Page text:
Getting Real: The Noctua NH-U14S & NH-U14S TR4-SP3

In order to translate high-level concepts into real world numbers, we need to take a look at actual Threadripper processors and coolers. To that end, Noctua courteously volunteered to help us prove our theory by shipping us one of their most popular coolers, the NH-U14S, along with a socket AM4 adapter. We've previously taken a look at the NH-U14S, and it was one of the best performing tower coolers we've reviewed, so we know from experience that this model cooler is already ahead of the pack in terms of cooling capabilities.

Despite that pedigree, Noctua is one of the very few companies that advise against mounting their older cooler designs on SP3/TR4 processors. For users that wish to move to a Threadripper platform, Noctua’s engineers have designed TR4-specific coolers. For those building new TR4 systems, Noctua developed the NH-U14S TR4-SP3. Still, mounting the original NH-U14S on a Threadripper processor using the AM4 socket braces is a frequently discussed and easy mod, as is with all AM4-compatible coolers. Note that Noctua's AM4 adapter does not make the NH-UxS coolers TR4-compatible out of the box!

The NH-U14S and the NH-U14S TR4-SP3 initially look as if they are the same cooler. The two coolers share the same 52 mm deep and 150 mm wide fin array, as well as the same six heat pipes. Each heat pipe expands to either side of the cooler, forming twelve evenly distributed thermal energy transfer lanes from the base of the cooler to fin array. Noctua nickel-plated the copper heat pipes to prevent them from corrosion.


The difference between the NH-U14S and the NH-U14S TR4-SP3 practically is only the base of the cooler. Both coolers have a nickel-plated copper base but the contact area of the NH-U14S TR4-SP3 is much greater than that of the original design. The larger base adds a little bit of weight and mass, but it would not be nearly enough to make a significant difference in the performance of the cooler if both could cover the processor's surface. As such, these two coolers are perfect for us to research just how important having a cooler that makes full contact with the processor’s lid is.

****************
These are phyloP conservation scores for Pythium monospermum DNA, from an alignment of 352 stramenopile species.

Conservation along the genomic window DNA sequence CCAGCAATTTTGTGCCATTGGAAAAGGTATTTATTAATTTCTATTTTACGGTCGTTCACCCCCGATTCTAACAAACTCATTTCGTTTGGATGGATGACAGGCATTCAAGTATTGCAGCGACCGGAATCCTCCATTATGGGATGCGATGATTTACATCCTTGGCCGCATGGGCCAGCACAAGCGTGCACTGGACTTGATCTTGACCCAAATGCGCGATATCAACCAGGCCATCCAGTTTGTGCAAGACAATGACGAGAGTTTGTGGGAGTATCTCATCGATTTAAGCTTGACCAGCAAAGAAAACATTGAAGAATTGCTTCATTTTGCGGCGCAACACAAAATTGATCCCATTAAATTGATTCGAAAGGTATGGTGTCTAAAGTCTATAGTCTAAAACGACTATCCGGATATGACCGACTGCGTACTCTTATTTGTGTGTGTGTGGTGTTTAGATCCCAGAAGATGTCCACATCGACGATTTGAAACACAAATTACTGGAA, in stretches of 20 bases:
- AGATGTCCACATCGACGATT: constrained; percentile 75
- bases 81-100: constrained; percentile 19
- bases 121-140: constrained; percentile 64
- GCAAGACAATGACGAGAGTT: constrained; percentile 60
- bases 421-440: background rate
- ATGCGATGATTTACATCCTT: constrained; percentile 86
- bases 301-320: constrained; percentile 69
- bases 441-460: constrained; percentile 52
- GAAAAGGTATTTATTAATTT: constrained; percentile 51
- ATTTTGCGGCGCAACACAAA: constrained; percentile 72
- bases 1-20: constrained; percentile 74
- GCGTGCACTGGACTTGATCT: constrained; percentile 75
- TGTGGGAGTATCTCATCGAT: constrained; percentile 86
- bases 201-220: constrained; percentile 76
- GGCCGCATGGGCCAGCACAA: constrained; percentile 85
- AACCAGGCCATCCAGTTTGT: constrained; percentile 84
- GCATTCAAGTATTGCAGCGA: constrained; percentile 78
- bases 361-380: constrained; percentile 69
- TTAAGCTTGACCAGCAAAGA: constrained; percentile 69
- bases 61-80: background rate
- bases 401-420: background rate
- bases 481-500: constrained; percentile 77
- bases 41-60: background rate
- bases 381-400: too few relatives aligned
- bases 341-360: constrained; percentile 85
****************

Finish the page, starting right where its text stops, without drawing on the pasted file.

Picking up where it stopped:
Modding the AM4 kit to fit on the TR4 cooler requires only 10 mm brackets (or just wide T-nuts and a handful of screws), which can be easily found in hardware shops, be 3D printed, or be made with a Dremel and a little bit of patience. In our case, since we already had the NH-U14S TR4-SP3 whose braces fit the size of the NH-U14S like a glove, we simply removed them from the TR4-SP3 and used them to fix the NH-U14S onto the TR4 socket.

Noctua NH-U14S mounted using the braces of NH-U14S TR4-SP3

AMD Threadripper Processors & Cooler Compatibility Testing & Results
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  • FireSnake - Wednesday, March 14, 2018 - link

    Awesome review, thank you!
  • iter - Wednesday, March 14, 2018 - link

    Hmm, the cooler should cover the chip it is cooling... who would have thought that to be the case?

    "AMD’s Threadripper processors certainly do not require liquid coolers to function properly at stock"

    Moot point, as nigh end noctua coolers easily beat AIO water coolers and can only be marginally bested by significant custom loop systems.

    Finally, it might have been a good idea for amd to invest in a third socket for dual die chips. Sure they saved some money on underusing SP3 for TR, but that might have backfired more than the savings - the socket is huge, complex and expessive, takes up too much space, limits mobo designs and a lot of users report serious problems with the installation. On top of rendering existing coolers rather inefficient, something that would not have been a problem with a dual die socket.